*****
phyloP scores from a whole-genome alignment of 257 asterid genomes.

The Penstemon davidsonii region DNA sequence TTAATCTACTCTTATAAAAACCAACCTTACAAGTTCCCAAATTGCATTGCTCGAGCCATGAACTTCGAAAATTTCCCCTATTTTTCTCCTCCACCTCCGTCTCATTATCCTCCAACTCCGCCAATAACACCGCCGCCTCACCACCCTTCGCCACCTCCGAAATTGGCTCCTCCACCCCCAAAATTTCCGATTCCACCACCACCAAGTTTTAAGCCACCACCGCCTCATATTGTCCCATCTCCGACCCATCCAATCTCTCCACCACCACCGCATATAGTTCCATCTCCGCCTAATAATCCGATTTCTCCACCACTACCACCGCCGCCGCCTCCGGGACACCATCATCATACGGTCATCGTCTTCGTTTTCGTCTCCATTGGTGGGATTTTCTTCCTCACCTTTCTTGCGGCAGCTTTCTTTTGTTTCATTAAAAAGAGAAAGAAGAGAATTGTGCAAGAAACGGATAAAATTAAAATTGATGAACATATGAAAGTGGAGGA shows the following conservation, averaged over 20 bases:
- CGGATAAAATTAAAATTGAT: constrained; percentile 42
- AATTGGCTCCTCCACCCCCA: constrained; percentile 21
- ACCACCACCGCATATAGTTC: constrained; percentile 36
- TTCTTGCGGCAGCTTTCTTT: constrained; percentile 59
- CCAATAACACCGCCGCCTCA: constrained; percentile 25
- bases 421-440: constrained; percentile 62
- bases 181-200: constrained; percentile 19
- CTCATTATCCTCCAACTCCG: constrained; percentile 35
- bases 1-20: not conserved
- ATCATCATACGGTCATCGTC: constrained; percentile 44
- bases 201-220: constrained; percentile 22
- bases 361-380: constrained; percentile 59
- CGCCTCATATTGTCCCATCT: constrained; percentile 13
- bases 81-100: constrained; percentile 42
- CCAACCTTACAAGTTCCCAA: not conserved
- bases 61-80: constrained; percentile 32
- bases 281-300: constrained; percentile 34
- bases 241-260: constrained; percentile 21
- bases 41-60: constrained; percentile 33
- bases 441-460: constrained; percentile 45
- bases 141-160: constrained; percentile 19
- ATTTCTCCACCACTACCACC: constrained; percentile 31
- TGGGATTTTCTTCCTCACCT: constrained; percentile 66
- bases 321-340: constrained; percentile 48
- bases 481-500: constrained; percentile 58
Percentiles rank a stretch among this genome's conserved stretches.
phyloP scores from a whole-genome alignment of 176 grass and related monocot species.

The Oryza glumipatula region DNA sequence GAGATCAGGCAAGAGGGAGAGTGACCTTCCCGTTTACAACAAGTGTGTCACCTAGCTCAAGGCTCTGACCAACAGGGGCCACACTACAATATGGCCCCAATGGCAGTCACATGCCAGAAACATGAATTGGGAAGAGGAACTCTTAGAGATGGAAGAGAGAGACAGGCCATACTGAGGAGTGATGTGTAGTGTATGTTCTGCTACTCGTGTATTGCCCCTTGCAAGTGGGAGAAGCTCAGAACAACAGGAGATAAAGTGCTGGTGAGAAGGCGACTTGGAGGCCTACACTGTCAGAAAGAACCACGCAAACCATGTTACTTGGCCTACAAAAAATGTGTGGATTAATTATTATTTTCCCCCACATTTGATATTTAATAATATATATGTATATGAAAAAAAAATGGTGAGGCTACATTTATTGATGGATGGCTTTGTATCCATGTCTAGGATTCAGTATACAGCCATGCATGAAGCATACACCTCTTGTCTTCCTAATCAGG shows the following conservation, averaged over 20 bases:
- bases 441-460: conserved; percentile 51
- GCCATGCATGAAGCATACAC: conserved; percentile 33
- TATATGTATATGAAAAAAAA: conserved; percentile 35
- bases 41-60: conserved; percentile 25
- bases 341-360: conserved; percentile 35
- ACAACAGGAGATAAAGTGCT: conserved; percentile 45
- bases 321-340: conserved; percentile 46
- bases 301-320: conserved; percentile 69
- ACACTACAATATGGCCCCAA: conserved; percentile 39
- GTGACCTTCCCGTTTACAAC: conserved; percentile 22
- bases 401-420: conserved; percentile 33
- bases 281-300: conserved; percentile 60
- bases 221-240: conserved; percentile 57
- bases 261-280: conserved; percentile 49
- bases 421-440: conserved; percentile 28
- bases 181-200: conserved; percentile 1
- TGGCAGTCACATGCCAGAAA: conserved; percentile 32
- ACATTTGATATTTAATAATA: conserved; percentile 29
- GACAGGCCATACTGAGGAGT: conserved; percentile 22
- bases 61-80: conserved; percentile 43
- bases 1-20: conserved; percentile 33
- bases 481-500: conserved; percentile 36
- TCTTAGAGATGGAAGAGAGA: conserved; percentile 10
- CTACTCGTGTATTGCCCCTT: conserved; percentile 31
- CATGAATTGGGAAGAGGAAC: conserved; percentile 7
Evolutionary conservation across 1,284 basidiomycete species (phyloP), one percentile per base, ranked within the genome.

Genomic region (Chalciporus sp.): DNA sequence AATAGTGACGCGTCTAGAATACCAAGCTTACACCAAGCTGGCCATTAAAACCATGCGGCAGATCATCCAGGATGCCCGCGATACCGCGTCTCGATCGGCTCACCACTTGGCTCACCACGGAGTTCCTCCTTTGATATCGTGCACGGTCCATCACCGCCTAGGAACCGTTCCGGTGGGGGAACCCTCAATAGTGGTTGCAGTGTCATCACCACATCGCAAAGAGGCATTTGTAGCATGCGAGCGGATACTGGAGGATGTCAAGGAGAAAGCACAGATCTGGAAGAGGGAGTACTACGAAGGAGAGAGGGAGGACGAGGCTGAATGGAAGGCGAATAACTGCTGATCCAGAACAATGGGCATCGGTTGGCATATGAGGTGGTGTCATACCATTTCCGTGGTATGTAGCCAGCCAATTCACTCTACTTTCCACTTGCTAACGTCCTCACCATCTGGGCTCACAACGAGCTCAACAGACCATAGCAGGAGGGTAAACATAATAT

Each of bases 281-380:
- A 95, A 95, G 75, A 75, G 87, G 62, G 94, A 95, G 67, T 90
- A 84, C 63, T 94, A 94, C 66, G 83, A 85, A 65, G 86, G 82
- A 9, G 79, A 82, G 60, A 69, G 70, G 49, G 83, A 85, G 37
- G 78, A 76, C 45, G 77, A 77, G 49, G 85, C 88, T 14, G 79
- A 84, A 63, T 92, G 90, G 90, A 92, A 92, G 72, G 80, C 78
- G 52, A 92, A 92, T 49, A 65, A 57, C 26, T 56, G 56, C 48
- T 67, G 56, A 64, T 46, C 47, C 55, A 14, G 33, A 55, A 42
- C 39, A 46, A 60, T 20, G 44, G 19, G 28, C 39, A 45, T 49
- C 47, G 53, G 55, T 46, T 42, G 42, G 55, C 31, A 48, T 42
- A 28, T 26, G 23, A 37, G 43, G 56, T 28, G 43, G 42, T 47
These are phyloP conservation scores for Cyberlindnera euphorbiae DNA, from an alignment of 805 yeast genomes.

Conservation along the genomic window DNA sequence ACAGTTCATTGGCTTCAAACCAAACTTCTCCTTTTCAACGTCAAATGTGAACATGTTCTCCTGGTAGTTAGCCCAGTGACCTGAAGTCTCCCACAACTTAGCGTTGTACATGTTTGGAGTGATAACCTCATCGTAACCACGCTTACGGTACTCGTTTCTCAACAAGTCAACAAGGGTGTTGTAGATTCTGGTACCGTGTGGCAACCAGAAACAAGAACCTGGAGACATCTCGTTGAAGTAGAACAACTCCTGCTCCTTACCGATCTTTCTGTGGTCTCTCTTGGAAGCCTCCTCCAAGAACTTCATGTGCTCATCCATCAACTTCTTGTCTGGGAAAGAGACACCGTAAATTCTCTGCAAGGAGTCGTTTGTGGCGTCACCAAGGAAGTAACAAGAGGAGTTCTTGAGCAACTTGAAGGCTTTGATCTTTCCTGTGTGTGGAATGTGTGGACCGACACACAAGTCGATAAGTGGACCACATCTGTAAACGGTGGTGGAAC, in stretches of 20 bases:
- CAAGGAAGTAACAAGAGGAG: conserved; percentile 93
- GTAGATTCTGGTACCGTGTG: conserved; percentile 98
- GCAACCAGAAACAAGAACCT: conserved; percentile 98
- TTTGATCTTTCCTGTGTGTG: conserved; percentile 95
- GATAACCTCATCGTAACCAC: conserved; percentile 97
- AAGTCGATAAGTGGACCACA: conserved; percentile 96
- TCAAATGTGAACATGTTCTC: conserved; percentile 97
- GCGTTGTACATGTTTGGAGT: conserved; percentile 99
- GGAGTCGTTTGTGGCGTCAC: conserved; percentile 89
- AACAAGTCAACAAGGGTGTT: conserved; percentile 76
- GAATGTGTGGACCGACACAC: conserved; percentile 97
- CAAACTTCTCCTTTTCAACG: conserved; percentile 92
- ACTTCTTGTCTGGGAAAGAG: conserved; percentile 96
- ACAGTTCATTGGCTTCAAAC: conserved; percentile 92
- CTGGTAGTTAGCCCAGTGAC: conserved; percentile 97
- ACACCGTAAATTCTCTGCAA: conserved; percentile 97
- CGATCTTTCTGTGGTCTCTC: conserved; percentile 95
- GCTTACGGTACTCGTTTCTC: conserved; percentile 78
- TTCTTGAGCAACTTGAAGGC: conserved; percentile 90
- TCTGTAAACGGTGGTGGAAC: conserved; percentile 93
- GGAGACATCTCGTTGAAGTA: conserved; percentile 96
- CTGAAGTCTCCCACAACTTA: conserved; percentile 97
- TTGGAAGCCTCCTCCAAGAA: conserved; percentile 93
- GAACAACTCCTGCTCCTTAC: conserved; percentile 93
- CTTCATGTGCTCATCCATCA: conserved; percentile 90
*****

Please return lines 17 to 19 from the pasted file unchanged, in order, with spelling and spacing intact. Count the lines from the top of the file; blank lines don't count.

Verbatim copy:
- CCAACCTTACAAGTTCCCAA: not conserved
- bases 61-80: constrained; percentile 32
- bases 281-300: constrained; percentile 34